By Jay McCluskey
Pastor, North Cleveland Baptist Church, Cleveland
Focal Passage: Mark 1:21-22; 10:17-22
Today’s lesson is about one of the famous “unnamed” people in the Bible.” Not knowing his name, we refer to him as “the rich young ruler.” This title combines the characteristics describing him in the first three gospels.
Mark and Matthew say he was rich (Mark 10:23, Matthew 19:22). Matthew says he was young (Matthew 19:20).Luke says he was a ruler (Luke 18:18).
What he must have been was shrewd. He could size up the costs and benefits of any transaction and apply them in his favor. He could buy a goat and before long he had traded up for a handsome stallion. Perhaps he would purchase a shed and a few transactions later he would own a barn! But on this day he was not looking for a deal. He was looking for a teacher.
As Jesus started on His way, a man ran up to Him and fell on his knees before Him. “Good teacher,” he asked, “what must I do to inherit eternal life” (10:17a NIV)?
In today’s language, the word “good” can mean just average. But the Greek word used here relates to something’s intrinsic value. It described something “good to the core” and it normally applied exclusively to God. Therefore, Jesus’ return question, “Why do you call me good? No one is good — except God alone” (10:18) is understandable. In an indirect way, probably without even realizing, this man was affirming that Jesus was a divine teacher.
Think of a good teacher you have or had in school. Jesus shares some of the high qualities found in the effective teachers in your life.
Jesus is a loving teacher. It is simple common sense: teachers who care about their students are more effective than teachers who possess no concern. After further conversation Mark tells us how Jesus felt about this man. Jesus looked at him and loved him (10:21a).
The word look means “to gaze searchingly or earnestly.” Some people looked at this man with envy because of his power and wealth. Others looked at him with resentment. Jesus looked at him with love. The word for love is agape. That is God’s kind of pure and unconditional love. Remember, everything else Jesus says to this man is motivated by His love for him.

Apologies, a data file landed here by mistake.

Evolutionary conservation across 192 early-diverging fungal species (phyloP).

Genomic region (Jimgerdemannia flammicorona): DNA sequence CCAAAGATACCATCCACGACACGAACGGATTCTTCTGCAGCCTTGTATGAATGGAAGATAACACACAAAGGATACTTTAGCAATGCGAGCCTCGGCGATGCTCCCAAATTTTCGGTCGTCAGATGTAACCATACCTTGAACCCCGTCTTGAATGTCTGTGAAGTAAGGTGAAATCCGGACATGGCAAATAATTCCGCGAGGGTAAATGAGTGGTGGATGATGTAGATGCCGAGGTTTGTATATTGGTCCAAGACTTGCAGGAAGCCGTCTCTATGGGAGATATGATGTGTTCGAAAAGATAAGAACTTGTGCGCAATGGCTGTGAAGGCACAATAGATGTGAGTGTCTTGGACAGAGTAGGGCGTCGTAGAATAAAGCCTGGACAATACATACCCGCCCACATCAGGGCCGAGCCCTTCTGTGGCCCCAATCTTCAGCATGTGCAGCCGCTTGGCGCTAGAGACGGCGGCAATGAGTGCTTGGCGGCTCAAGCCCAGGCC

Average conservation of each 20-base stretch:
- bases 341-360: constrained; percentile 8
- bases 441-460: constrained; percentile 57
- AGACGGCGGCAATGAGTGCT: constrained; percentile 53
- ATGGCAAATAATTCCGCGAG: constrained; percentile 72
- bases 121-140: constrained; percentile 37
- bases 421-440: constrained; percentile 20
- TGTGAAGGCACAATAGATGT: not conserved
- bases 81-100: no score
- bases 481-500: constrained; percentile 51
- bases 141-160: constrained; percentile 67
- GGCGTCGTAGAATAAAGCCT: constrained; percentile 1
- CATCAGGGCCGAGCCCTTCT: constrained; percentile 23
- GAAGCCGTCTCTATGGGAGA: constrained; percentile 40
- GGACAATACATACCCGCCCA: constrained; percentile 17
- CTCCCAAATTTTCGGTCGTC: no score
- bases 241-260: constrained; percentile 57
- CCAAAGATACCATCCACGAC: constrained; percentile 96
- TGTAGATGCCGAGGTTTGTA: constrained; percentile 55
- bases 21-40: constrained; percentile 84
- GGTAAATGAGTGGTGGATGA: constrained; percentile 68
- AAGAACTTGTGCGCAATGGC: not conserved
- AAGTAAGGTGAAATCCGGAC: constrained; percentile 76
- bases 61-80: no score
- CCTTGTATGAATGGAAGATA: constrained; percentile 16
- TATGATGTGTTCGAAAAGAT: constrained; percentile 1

Jesus is a challenging teacher. Our most effective educators do not simply hand out affirmations. They recognize our weaknesses and supply us with ways to improve. Jesus offers this man a challenging assignment to address the deficiencies of his faith: “One thing you lack,” He said. “Go, sell everything you have and give to the poor, and you will have treasure in heaven. Then come, follow me” (10:21b).
Consider the word “lack.” That word usually refers to something missing that we need to acquire. But Jesus tells him to release the wealth in his life in order to grasp a greater treasure in heaven. What he “lacked” was the need to put what he already possessed under the Lord’s control. Knowing this man’s heart as He knows our hearts, Jesus instructed him to dispose of that which he trusted more than he trusted Jesus. This young, successful, wheeler-dealer was offered a challenging deal himself.
In the mid-1960s Millard and Linda Fuller were millionaires before the age of 30. But their home was troubled and their marriage was strained. The turning point came when they felt the Lord calling them to give away all their wealth, make themselves poor, and throw themselves on God’s mercy. They did! Eventually the Fullers used their business skills to found the Christian-based home construction ministry “Habitat for Humanity” (Michael G. Maudlin, “God’s Contractor,” Christianity Today, June 14, 1999, 46.).
Unfortunately, this man did not accept the opportunity to learn from Jesus’ challenge. “At this the man’s face fell. He went away sad, because he had great wealth” (10:22). That is one of the saddest verses in all the Bible.
Jesus is a opportunistic teacher. The rich man gone, Jesus, like a good teacher, recognized the opportunity to reinforce the lesson to His disciples (10:24b-25).
Jesus did not condemn possessions nor did He say wealth was evil. He did not prescribe this action to everyone. But He taught that greed had power to prioritize our life. So He prescribed generosity to demonstrate that we are the masters of our possessions, rather than their slaves.
We do not know this man’s name. But I think of him as “the disciple who might have been.” Had he accepted Jesus’ offer, history would hold him up as a high example of one who recognized the value of heavenly treasure. The gospels probably would record his name and we would name our children and our churches after him. But he did not take the lesson even from the One he himself called “good teacher.”
— McCluskey is pastor, North Cleveland Baptist Church, Cleveland.